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Elisabeth Lutyens


"In music you clarify what you want by knowing what you don't want."  
Elisabeth Lutyens
The English composer was born in London on 9 July 1906 as the daughter of Sir Edwin Lutyens, the architect, and Lady Emily Lutyens. She studied at the Royal College of Music (1926-1930) under Harold Darke (composition) and Ernest Tomlinson (viola). She studied in Paris at the Ecole Normale de Musique (1922-1923) under Marcelle de Manziarly and privately under George Caussade (1930).

A pioneer in twelve-note music, she introduced this concept into Great Britain in 1939 with Humphrey Searle, her own works being written before 1935. She helped found the Macnaughten-Lemare Concerts in London (1931) and founded the Composer’s Concourse there in 1954. In the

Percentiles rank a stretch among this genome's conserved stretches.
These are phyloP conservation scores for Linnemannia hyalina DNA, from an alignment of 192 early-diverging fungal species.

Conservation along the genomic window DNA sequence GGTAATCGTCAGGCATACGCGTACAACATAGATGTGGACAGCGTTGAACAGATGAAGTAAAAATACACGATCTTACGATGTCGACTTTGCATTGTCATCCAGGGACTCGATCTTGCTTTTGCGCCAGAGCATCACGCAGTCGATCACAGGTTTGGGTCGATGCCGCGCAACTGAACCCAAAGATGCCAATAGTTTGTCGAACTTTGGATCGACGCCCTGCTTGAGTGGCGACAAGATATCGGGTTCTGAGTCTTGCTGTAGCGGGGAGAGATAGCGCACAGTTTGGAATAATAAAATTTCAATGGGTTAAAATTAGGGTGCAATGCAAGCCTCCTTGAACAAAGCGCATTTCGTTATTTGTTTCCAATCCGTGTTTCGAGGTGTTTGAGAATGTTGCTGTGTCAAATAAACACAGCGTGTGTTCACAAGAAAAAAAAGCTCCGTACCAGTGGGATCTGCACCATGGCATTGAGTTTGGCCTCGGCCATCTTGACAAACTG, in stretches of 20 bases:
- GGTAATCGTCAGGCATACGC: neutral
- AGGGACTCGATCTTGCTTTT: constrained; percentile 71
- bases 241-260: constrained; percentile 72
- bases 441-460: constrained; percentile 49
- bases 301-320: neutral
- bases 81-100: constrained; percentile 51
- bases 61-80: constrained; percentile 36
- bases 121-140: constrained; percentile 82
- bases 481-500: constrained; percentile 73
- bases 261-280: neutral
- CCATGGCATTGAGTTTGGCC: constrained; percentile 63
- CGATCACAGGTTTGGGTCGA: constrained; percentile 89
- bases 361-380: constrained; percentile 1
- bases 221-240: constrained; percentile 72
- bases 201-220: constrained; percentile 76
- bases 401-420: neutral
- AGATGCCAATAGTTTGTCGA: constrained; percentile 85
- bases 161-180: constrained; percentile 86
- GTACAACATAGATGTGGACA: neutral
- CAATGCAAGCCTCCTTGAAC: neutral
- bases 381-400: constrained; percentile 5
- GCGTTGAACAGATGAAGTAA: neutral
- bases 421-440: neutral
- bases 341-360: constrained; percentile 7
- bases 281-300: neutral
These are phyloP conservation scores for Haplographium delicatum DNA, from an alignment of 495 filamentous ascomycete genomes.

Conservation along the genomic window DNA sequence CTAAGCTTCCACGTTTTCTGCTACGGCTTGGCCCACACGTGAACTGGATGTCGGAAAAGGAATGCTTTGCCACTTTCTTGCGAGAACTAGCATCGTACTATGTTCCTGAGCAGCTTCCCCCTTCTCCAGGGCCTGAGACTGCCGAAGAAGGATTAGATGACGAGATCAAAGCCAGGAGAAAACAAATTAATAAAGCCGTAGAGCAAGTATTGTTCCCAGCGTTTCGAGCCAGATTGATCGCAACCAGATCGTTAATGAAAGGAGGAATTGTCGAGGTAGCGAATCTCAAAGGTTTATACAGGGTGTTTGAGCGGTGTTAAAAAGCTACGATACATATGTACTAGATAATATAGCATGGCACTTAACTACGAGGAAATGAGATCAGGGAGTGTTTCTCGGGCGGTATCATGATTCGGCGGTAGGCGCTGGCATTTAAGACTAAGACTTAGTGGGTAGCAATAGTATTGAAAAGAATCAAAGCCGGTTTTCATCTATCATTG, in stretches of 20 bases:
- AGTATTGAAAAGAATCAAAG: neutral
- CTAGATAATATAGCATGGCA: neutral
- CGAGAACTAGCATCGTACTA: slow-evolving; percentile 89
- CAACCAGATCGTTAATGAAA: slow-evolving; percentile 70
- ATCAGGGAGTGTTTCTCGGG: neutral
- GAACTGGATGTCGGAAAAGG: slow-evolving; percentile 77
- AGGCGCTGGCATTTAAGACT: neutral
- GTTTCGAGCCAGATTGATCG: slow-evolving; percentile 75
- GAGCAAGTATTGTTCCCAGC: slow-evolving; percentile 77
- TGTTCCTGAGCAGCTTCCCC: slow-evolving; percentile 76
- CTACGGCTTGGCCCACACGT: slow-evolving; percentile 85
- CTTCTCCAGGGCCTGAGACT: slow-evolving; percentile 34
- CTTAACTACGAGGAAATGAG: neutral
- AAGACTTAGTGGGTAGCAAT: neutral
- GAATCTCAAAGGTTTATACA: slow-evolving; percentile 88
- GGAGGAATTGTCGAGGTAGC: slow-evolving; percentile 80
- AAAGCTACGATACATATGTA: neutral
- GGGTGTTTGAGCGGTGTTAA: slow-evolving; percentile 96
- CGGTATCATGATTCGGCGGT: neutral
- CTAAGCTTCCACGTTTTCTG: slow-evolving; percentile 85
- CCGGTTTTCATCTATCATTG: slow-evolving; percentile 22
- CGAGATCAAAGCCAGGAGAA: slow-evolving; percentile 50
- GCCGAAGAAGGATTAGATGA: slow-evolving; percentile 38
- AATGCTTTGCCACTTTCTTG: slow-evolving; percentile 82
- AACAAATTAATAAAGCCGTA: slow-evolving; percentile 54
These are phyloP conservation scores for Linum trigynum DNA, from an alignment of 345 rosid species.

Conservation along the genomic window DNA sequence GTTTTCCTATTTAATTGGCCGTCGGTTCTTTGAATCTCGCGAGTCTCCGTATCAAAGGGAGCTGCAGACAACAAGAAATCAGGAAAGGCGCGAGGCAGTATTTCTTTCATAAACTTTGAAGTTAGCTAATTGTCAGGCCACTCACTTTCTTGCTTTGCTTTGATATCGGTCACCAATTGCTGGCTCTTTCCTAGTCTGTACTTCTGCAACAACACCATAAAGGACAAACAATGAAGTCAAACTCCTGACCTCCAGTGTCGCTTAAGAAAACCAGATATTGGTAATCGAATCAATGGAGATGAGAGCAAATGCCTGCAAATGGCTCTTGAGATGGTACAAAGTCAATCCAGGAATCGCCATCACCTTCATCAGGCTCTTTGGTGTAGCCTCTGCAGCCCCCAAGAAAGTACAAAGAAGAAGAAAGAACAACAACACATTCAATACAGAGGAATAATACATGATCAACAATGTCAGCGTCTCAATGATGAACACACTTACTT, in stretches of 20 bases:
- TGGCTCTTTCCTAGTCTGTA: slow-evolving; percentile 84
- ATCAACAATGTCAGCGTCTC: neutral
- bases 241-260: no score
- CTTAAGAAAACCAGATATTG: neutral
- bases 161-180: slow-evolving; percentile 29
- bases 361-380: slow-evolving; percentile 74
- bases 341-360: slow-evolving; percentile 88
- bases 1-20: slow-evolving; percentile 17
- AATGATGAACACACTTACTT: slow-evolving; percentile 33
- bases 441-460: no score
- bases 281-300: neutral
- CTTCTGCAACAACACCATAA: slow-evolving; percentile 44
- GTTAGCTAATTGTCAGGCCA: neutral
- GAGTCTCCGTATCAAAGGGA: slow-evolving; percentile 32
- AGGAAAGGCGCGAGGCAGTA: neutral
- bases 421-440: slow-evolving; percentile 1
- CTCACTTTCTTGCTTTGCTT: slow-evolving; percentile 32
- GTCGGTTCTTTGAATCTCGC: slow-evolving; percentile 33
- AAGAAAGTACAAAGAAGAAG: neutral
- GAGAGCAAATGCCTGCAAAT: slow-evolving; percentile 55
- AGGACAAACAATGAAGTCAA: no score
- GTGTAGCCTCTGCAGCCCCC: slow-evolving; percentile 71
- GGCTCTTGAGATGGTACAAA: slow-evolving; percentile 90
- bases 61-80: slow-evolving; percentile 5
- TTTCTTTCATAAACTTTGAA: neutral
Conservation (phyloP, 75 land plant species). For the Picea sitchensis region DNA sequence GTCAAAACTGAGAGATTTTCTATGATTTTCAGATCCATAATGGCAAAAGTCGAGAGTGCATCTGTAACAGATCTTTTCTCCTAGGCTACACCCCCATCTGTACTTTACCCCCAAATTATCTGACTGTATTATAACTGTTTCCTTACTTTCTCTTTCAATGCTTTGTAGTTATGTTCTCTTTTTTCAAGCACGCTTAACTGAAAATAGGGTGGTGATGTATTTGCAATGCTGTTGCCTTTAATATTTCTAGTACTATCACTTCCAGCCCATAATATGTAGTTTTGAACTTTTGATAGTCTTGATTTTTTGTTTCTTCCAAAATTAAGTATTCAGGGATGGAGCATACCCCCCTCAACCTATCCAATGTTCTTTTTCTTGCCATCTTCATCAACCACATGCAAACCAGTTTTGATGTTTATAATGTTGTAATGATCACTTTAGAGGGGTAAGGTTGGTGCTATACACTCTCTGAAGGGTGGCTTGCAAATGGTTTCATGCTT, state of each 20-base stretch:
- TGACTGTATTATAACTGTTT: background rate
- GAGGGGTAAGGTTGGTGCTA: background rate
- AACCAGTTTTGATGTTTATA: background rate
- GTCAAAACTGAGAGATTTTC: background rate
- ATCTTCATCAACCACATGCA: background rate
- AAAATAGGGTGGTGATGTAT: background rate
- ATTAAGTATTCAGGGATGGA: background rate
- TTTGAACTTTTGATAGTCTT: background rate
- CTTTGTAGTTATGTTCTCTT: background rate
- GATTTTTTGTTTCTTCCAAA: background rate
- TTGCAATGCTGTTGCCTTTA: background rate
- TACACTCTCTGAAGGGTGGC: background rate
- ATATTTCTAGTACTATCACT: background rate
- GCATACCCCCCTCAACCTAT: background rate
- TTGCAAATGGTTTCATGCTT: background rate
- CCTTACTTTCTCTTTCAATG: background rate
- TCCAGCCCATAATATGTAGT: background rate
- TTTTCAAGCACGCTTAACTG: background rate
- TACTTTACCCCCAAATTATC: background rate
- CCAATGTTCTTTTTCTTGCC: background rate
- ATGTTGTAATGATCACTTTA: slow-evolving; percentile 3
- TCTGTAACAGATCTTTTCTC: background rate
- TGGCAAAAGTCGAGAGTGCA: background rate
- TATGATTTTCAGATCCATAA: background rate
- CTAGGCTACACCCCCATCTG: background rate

mid-1960s she formed her own publishing company, the Olivan Press.

Her first work to gain international recognition was the String Quartet No. 2, which was performed at the ISCM Festival in Warsaw in 1939. She was represented again at the ISCM Festivals in 1942, 1945, 1948 and 1949. She composed about 200 published works including 80 film and radio scores. She also wrote incidental music for theater. She penned a number of books, including an autobiography and many articles.

In 1969 she was awarded the  C. B. E. and also received the Lord Mayor of London Midsummer Award to the Arts. She died on 14 April 1983.

"I was never a real serialist. I produce a twelve-note theme and repeat it without the serialism of chords and accompaniments. For me it's a means of writing quite fast in an idiom devoid of predictable harmonic idioms and it is useful to know what the next note is"  (And she complained about strict serialism and offended many composers in the process).
Elisabeth Lutyens

book tip

Elisabeth Lutyens:
"A Goldfish Bowl" (An autobiography),
Cassel, London 1972


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Elisabeth Lutyens